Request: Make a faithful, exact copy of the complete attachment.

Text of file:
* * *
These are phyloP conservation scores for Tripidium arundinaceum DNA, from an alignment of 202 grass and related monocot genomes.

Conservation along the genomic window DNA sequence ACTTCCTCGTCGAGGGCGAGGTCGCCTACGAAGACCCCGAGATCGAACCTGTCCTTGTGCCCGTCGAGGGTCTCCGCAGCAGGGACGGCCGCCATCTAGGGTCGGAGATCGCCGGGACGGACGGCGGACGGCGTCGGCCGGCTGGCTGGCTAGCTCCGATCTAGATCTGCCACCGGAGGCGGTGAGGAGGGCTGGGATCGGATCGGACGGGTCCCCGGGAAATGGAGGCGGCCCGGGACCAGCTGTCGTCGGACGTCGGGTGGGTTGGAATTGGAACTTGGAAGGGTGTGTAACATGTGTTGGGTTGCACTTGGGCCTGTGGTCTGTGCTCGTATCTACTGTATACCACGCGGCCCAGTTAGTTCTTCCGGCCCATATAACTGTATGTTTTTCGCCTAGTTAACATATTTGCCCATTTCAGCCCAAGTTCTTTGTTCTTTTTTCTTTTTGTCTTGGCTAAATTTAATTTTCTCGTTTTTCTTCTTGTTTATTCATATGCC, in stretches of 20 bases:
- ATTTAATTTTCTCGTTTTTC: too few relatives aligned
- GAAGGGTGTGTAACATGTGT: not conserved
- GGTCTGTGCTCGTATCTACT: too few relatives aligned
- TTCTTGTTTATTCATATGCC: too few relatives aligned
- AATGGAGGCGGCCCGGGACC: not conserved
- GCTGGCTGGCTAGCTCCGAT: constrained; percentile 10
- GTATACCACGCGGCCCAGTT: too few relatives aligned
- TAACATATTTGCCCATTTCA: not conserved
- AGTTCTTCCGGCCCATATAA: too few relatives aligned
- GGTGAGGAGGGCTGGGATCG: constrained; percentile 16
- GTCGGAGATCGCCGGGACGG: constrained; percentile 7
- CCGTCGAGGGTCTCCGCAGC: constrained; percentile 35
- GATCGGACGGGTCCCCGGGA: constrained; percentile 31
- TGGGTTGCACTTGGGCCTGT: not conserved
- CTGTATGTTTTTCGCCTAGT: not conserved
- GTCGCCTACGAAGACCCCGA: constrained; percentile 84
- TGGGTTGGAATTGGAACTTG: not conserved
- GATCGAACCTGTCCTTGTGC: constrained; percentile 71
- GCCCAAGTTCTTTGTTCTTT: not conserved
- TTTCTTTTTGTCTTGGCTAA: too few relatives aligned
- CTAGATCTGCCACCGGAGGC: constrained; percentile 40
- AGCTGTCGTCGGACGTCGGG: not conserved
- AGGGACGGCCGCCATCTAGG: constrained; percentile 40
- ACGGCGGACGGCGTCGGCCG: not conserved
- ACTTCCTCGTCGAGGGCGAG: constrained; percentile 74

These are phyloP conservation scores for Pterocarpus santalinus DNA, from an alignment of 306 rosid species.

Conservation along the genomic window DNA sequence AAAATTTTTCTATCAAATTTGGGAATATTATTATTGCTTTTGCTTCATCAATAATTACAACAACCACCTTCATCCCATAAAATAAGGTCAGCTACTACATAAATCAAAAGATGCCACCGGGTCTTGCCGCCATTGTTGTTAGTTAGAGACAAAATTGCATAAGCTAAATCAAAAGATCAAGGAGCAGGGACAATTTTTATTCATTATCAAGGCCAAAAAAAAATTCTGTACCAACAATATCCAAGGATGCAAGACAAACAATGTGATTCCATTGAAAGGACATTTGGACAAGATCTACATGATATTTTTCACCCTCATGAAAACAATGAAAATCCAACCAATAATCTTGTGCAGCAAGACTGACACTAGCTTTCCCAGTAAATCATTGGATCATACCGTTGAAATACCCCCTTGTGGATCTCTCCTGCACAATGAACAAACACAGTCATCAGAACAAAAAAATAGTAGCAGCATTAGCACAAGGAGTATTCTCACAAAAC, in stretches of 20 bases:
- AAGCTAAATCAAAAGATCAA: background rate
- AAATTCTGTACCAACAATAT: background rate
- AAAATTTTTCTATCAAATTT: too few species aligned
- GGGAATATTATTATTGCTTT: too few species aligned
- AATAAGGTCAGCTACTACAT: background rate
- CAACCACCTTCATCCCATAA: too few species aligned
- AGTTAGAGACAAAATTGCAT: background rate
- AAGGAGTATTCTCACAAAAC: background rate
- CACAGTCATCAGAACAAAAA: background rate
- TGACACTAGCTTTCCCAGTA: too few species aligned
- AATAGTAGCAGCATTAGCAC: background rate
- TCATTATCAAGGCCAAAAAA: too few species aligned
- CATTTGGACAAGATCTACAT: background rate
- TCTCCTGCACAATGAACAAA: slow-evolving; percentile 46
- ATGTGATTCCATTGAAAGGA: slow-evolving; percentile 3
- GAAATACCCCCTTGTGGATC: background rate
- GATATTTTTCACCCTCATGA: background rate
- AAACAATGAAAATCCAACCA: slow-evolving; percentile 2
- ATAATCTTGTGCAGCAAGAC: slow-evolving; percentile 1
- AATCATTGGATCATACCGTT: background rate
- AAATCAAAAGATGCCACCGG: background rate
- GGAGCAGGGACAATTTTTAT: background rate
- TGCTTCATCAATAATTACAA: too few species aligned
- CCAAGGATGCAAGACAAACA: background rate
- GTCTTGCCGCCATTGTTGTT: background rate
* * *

These are phyloP conservation scores for Tripidium arundinaceum DNA, from an alignment of 202 grass and related monocot genomes.

Conservation along the genomic window DNA sequence ACTTCCTCGTCGAGGGCGAGGTCGCCTACGAAGACCCCGAGATCGAACCTGTCCTTGTGCCCGTCGAGGGTCTCCGCAGCAGGGACGGCCGCCATCTAGGGTCGGAGATCGCCGGGACGGACGGCGGACGGCGTCGGCCGGCTGGCTGGCTAGCTCCGATCTAGATCTGCCACCGGAGGCGGTGAGGAGGGCTGGGATCGGATCGGACGGGTCCCCGGGAAATGGAGGCGGCCCGGGACCAGCTGTCGTCGGACGTCGGGTGGGTTGGAATTGGAACTTGGAAGGGTGTGTAACATGTGTTGGGTTGCACTTGGGCCTGTGGTCTGTGCTCGTATCTACTGTATACCACGCGGCCCAGTTAGTTCTTCCGGCCCATATAACTGTATGTTTTTCGCCTAGTTAACATATTTGCCCATTTCAGCCCAAGTTCTTTGTTCTTTTTTCTTTTTGTCTTGGCTAAATTTAATTTTCTCGTTTTTCTTCTTGTTTATTCATATGCC, in stretches of 20 bases:
- ATTTAATTTTCTCGTTTTTC: too few relatives aligned
- GAAGGGTGTGTAACATGTGT: not conserved
- GGTCTGTGCTCGTATCTACT: too few relatives aligned
- TTCTTGTTTATTCATATGCC: too few relatives aligned
- AATGGAGGCGGCCCGGGACC: not conserved
- GCTGGCTGGCTAGCTCCGAT: constrained; percentile 10
- GTATACCACGCGGCCCAGTT: too few relatives aligned
- TAACATATTTGCCCATTTCA: not conserved
- AGTTCTTCCGGCCCATATAA: too few relatives aligned
- GGTGAGGAGGGCTGGGATCG: constrained; percentile 16
- GTCGGAGATCGCCGGGACGG: constrained; percentile 7
- CCGTCGAGGGTCTCCGCAGC: constrained; percentile 35
- GATCGGACGGGTCCCCGGGA: constrained; percentile 31
- TGGGTTGCACTTGGGCCTGT: not conserved
- CTGTATGTTTTTCGCCTAGT: not conserved
- GTCGCCTACGAAGACCCCGA: constrained; percentile 84
- TGGGTTGGAATTGGAACTTG: not conserved
- GATCGAACCTGTCCTTGTGC: constrained; percentile 71
- GCCCAAGTTCTTTGTTCTTT: not conserved
- TTTCTTTTTGTCTTGGCTAA: too few relatives aligned
- CTAGATCTGCCACCGGAGGC: constrained; percentile 40
- AGCTGTCGTCGGACGTCGGG: not conserved
- AGGGACGGCCGCCATCTAGG: constrained; percentile 40
- ACGGCGGACGGCGTCGGCCG: not conserved
- ACTTCCTCGTCGAGGGCGAG: constrained; percentile 74

These are phyloP conservation scores for Pterocarpus santalinus DNA, from an alignment of 306 rosid species.

Conservation along the genomic window DNA sequence AAAATTTTTCTATCAAATTTGGGAATATTATTATTGCTTTTGCTTCATCAATAATTACAACAACCACCTTCATCCCATAAAATAAGGTCAGCTACTACATAAATCAAAAGATGCCACCGGGTCTTGCCGCCATTGTTGTTAGTTAGAGACAAAATTGCATAAGCTAAATCAAAAGATCAAGGAGCAGGGACAATTTTTATTCATTATCAAGGCCAAAAAAAAATTCTGTACCAACAATATCCAAGGATGCAAGACAAACAATGTGATTCCATTGAAAGGACATTTGGACAAGATCTACATGATATTTTTCACCCTCATGAAAACAATGAAAATCCAACCAATAATCTTGTGCAGCAAGACTGACACTAGCTTTCCCAGTAAATCATTGGATCATACCGTTGAAATACCCCCTTGTGGATCTCTCCTGCACAATGAACAAACACAGTCATCAGAACAAAAAAATAGTAGCAGCATTAGCACAAGGAGTATTCTCACAAAAC, in stretches of 20 bases:
- AAGCTAAATCAAAAGATCAA: background rate
- AAATTCTGTACCAACAATAT: background rate
- AAAATTTTTCTATCAAATTT: too few species aligned
- GGGAATATTATTATTGCTTT: too few species aligned
- AATAAGGTCAGCTACTACAT: background rate
- CAACCACCTTCATCCCATAA: too few species aligned
- AGTTAGAGACAAAATTGCAT: background rate
- AAGGAGTATTCTCACAAAAC: background rate
- CACAGTCATCAGAACAAAAA: background rate
- TGACACTAGCTTTCCCAGTA: too few species aligned
- AATAGTAGCAGCATTAGCAC: background rate
- TCATTATCAAGGCCAAAAAA: too few species aligned
- CATTTGGACAAGATCTACAT: background rate
- TCTCCTGCACAATGAACAAA: slow-evolving; percentile 46
- ATGTGATTCCATTGAAAGGA: slow-evolving; percentile 3
- GAAATACCCCCTTGTGGATC: background rate
- GATATTTTTCACCCTCATGA: background rate
- AAACAATGAAAATCCAACCA: slow-evolving; percentile 2
- ATAATCTTGTGCAGCAAGAC: slow-evolving; percentile 1
- AATCATTGGATCATACCGTT: background rate
- AAATCAAAAGATGCCACCGG: background rate
- GGAGCAGGGACAATTTTTAT: background rate
- TGCTTCATCAATAATTACAA: too few species aligned
- CCAAGGATGCAAGACAAACA: background rate
- GTCTTGCCGCCATTGTTGTT: background rate